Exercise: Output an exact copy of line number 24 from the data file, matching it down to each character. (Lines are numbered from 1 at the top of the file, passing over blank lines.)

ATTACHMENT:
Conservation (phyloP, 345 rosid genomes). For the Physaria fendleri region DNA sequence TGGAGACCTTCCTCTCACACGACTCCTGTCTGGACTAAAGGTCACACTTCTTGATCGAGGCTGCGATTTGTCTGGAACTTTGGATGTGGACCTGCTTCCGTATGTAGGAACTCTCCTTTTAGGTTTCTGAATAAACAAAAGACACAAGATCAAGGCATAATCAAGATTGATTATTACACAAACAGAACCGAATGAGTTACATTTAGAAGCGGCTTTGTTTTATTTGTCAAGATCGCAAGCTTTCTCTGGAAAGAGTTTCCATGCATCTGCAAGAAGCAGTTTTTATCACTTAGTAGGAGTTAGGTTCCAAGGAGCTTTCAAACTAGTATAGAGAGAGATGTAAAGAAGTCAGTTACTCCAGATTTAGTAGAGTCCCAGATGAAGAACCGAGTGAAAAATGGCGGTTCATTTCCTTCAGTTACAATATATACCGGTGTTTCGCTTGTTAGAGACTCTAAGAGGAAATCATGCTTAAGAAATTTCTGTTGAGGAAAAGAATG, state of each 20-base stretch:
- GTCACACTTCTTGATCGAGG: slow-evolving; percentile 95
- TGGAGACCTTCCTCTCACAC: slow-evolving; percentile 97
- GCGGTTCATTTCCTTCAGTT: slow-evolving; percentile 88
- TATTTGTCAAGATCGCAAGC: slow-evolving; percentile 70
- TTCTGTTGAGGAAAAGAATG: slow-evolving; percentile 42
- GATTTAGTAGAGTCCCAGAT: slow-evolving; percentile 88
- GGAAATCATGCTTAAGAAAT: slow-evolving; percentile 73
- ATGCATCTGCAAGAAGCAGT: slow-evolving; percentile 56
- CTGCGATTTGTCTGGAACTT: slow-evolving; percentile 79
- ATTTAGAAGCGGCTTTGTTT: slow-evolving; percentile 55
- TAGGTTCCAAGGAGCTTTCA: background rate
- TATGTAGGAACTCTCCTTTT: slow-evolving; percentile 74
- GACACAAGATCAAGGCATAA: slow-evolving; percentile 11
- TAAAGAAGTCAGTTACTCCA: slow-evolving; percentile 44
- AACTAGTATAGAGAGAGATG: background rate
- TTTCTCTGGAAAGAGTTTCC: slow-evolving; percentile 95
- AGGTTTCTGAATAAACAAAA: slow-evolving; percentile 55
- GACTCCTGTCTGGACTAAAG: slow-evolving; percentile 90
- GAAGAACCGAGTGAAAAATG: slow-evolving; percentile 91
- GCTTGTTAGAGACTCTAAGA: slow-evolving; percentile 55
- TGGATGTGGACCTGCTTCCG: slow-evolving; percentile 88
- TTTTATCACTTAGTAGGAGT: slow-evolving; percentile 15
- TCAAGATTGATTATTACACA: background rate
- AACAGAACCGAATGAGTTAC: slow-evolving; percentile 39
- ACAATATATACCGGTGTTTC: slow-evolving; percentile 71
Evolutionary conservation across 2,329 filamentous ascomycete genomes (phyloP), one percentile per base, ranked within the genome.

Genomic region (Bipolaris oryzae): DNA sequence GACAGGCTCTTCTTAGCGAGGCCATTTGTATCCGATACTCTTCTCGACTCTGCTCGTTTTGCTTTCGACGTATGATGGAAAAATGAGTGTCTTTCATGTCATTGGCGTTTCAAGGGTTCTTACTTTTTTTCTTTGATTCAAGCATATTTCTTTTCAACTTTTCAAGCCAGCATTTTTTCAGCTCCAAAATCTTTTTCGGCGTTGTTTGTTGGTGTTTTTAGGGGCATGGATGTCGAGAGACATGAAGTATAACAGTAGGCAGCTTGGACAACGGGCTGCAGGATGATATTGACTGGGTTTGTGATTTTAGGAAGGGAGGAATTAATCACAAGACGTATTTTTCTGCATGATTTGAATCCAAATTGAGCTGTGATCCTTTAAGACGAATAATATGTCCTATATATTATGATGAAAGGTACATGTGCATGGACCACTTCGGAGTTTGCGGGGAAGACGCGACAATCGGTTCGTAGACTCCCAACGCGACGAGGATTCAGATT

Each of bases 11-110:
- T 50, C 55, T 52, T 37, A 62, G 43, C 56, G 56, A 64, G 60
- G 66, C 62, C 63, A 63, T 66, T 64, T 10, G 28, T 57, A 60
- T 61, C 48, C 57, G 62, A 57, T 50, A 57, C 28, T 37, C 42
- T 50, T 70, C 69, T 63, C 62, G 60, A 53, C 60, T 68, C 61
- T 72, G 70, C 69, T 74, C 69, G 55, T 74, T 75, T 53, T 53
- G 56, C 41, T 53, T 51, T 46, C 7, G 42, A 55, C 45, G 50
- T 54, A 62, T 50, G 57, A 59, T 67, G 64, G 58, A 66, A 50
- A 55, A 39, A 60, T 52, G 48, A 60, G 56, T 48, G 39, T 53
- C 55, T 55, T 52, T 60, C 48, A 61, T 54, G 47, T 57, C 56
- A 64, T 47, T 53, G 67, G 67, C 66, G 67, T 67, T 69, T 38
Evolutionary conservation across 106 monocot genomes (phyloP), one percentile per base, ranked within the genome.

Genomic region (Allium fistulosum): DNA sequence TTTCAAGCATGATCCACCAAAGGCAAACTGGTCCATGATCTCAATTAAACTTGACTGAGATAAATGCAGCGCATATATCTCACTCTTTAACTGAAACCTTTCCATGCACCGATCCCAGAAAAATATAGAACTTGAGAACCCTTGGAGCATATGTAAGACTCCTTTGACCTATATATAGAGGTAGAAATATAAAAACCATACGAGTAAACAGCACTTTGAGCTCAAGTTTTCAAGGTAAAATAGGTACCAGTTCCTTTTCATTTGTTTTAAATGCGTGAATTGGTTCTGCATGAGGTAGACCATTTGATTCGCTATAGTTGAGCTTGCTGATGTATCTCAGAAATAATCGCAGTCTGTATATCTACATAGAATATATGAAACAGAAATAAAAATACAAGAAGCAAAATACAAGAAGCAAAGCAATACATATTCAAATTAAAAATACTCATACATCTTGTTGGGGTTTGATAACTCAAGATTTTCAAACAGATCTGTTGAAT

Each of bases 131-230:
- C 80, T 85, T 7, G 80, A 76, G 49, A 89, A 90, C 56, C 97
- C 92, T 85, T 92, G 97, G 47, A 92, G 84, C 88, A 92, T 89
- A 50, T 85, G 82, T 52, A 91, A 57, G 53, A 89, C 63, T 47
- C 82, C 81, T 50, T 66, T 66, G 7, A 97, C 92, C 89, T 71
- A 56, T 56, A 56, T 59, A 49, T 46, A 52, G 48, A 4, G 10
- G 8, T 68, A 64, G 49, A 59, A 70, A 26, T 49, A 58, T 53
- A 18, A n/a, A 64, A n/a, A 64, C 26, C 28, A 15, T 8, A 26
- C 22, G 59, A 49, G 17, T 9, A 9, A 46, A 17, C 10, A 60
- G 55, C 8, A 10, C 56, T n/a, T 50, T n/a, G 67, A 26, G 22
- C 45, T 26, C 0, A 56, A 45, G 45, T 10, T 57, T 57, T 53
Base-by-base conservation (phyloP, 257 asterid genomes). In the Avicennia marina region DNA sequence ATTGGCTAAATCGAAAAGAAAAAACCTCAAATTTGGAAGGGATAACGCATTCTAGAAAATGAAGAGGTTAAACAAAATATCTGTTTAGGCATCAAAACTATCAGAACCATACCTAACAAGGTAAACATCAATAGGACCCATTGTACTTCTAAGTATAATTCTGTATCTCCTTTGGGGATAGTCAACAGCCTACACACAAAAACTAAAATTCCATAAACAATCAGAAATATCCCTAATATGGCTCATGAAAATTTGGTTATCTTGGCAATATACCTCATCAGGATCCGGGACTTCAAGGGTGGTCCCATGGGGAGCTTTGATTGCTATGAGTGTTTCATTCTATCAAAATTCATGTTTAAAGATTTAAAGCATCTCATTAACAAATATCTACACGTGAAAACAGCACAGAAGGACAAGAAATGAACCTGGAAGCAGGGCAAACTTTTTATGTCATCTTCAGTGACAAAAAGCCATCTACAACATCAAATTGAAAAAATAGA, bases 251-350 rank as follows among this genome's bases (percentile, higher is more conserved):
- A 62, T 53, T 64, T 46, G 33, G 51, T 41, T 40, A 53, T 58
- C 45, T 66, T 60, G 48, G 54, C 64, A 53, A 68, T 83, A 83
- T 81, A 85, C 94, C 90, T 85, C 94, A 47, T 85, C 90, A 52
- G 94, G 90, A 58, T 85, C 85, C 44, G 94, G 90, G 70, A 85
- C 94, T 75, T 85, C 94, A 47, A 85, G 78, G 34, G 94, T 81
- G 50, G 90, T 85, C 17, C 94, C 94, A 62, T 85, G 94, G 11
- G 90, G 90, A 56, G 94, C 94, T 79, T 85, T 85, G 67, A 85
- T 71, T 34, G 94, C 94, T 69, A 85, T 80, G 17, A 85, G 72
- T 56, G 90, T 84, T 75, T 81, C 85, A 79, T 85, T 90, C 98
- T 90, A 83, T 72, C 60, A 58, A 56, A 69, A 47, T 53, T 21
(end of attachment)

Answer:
- TCAAGATTGATTATTACACA: background rate